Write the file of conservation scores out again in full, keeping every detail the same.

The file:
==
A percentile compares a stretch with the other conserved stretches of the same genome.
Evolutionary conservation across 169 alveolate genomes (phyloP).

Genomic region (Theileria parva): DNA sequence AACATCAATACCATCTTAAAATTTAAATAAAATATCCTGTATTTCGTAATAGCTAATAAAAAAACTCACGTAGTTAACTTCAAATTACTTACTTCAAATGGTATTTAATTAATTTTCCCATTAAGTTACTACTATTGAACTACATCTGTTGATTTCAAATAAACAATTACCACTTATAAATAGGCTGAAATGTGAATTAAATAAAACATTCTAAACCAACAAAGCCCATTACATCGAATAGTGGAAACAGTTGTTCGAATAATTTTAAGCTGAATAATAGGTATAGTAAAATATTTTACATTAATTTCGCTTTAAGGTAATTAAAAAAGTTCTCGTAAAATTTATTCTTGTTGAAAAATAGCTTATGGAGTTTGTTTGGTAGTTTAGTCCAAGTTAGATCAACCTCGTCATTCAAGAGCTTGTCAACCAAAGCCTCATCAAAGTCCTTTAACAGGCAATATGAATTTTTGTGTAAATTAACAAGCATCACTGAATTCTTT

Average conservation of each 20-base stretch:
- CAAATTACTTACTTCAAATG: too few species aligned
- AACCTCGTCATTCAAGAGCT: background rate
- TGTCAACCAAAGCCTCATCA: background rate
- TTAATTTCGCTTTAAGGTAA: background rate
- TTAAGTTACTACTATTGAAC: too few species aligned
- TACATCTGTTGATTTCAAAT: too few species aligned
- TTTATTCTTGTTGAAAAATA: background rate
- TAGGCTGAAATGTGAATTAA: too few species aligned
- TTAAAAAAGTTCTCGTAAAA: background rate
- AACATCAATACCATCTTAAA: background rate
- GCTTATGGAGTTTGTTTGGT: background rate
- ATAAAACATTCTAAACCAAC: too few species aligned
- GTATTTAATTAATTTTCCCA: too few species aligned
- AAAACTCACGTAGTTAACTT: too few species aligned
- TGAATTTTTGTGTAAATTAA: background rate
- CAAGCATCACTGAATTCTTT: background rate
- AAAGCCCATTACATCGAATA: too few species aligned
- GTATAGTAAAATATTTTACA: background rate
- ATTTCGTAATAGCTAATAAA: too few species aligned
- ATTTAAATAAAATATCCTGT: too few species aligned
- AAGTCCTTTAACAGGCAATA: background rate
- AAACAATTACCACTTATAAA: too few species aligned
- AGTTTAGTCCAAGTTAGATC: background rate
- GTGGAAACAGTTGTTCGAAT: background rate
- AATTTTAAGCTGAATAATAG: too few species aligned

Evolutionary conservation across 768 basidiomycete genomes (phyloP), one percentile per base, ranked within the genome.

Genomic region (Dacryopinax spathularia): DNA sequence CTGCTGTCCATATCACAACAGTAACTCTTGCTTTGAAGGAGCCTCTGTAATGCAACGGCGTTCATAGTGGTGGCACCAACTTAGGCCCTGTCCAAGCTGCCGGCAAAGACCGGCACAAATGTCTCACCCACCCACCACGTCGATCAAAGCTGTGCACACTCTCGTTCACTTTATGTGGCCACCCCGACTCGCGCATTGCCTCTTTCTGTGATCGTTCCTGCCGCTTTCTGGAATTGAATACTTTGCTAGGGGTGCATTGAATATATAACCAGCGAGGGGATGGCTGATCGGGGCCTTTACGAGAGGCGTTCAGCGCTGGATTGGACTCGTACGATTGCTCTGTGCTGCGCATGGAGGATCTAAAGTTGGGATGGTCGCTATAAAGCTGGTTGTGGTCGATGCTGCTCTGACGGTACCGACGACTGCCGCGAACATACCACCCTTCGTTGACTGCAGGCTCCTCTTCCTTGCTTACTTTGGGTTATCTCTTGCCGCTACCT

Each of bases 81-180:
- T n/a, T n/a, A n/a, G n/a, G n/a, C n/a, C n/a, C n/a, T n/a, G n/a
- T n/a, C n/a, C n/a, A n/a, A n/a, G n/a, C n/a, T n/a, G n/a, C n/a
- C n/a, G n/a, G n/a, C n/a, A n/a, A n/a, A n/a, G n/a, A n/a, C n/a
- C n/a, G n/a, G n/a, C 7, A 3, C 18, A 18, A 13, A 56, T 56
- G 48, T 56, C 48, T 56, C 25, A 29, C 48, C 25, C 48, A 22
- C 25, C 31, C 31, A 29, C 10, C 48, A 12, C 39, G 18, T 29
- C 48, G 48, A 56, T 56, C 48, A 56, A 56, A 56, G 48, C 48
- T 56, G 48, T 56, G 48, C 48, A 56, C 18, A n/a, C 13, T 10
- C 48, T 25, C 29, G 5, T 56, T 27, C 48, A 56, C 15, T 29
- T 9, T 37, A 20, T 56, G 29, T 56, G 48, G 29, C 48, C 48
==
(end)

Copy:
A percentile compares a stretch with the other conserved stretches of the same genome.
Evolutionary conservation across 169 alveolate genomes (phyloP).

Genomic region (Theileria parva): DNA sequence AACATCAATACCATCTTAAAATTTAAATAAAATATCCTGTATTTCGTAATAGCTAATAAAAAAACTCACGTAGTTAACTTCAAATTACTTACTTCAAATGGTATTTAATTAATTTTCCCATTAAGTTACTACTATTGAACTACATCTGTTGATTTCAAATAAACAATTACCACTTATAAATAGGCTGAAATGTGAATTAAATAAAACATTCTAAACCAACAAAGCCCATTACATCGAATAGTGGAAACAGTTGTTCGAATAATTTTAAGCTGAATAATAGGTATAGTAAAATATTTTACATTAATTTCGCTTTAAGGTAATTAAAAAAGTTCTCGTAAAATTTATTCTTGTTGAAAAATAGCTTATGGAGTTTGTTTGGTAGTTTAGTCCAAGTTAGATCAACCTCGTCATTCAAGAGCTTGTCAACCAAAGCCTCATCAAAGTCCTTTAACAGGCAATATGAATTTTTGTGTAAATTAACAAGCATCACTGAATTCTTT

Average conservation of each 20-base stretch:
- CAAATTACTTACTTCAAATG: too few species aligned
- AACCTCGTCATTCAAGAGCT: background rate
- TGTCAACCAAAGCCTCATCA: background rate
- TTAATTTCGCTTTAAGGTAA: background rate
- TTAAGTTACTACTATTGAAC: too few species aligned
- TACATCTGTTGATTTCAAAT: too few species aligned
- TTTATTCTTGTTGAAAAATA: background rate
- TAGGCTGAAATGTGAATTAA: too few species aligned
- TTAAAAAAGTTCTCGTAAAA: background rate
- AACATCAATACCATCTTAAA: background rate
- GCTTATGGAGTTTGTTTGGT: background rate
- ATAAAACATTCTAAACCAAC: too few species aligned
- GTATTTAATTAATTTTCCCA: too few species aligned
- AAAACTCACGTAGTTAACTT: too few species aligned
- TGAATTTTTGTGTAAATTAA: background rate
- CAAGCATCACTGAATTCTTT: background rate
- AAAGCCCATTACATCGAATA: too few species aligned
- GTATAGTAAAATATTTTACA: background rate
- ATTTCGTAATAGCTAATAAA: too few species aligned
- ATTTAAATAAAATATCCTGT: too few species aligned
- AAGTCCTTTAACAGGCAATA: background rate
- AAACAATTACCACTTATAAA: too few species aligned
- AGTTTAGTCCAAGTTAGATC: background rate
- GTGGAAACAGTTGTTCGAAT: background rate
- AATTTTAAGCTGAATAATAG: too few species aligned

Evolutionary conservation across 768 basidiomycete genomes (phyloP), one percentile per base, ranked within the genome.

Genomic region (Dacryopinax spathularia): DNA sequence CTGCTGTCCATATCACAACAGTAACTCTTGCTTTGAAGGAGCCTCTGTAATGCAACGGCGTTCATAGTGGTGGCACCAACTTAGGCCCTGTCCAAGCTGCCGGCAAAGACCGGCACAAATGTCTCACCCACCCACCACGTCGATCAAAGCTGTGCACACTCTCGTTCACTTTATGTGGCCACCCCGACTCGCGCATTGCCTCTTTCTGTGATCGTTCCTGCCGCTTTCTGGAATTGAATACTTTGCTAGGGGTGCATTGAATATATAACCAGCGAGGGGATGGCTGATCGGGGCCTTTACGAGAGGCGTTCAGCGCTGGATTGGACTCGTACGATTGCTCTGTGCTGCGCATGGAGGATCTAAAGTTGGGATGGTCGCTATAAAGCTGGTTGTGGTCGATGCTGCTCTGACGGTACCGACGACTGCCGCGAACATACCACCCTTCGTTGACTGCAGGCTCCTCTTCCTTGCTTACTTTGGGTTATCTCTTGCCGCTACCT

Each of bases 81-180:
- T n/a, T n/a, A n/a, G n/a, G n/a, C n/a, C n/a, C n/a, T n/a, G n/a
- T n/a, C n/a, C n/a, A n/a, A n/a, G n/a, C n/a, T n/a, G n/a, C n/a
- C n/a, G n/a, G n/a, C n/a, A n/a, A n/a, A n/a, G n/a, A n/a, C n/a
- C n/a, G n/a, G n/a, C 7, A 3, C 18, A 18, A 13, A 56, T 56
- G 48, T 56, C 48, T 56, C 25, A 29, C 48, C 25, C 48, A 22
- C 25, C 31, C 31, A 29, C 10, C 48, A 12, C 39, G 18, T 29
- C 48, G 48, A 56, T 56, C 48, A 56, A 56, A 56, G 48, C 48
- T 56, G 48, T 56, G 48, C 48, A 56, C 18, A n/a, C 13, T 10
- C 48, T 25, C 29, G 5, T 56, T 27, C 48, A 56, C 15, T 29
- T 9, T 37, A 20, T 56, G 29, T 56, G 48, G 29, C 48, C 48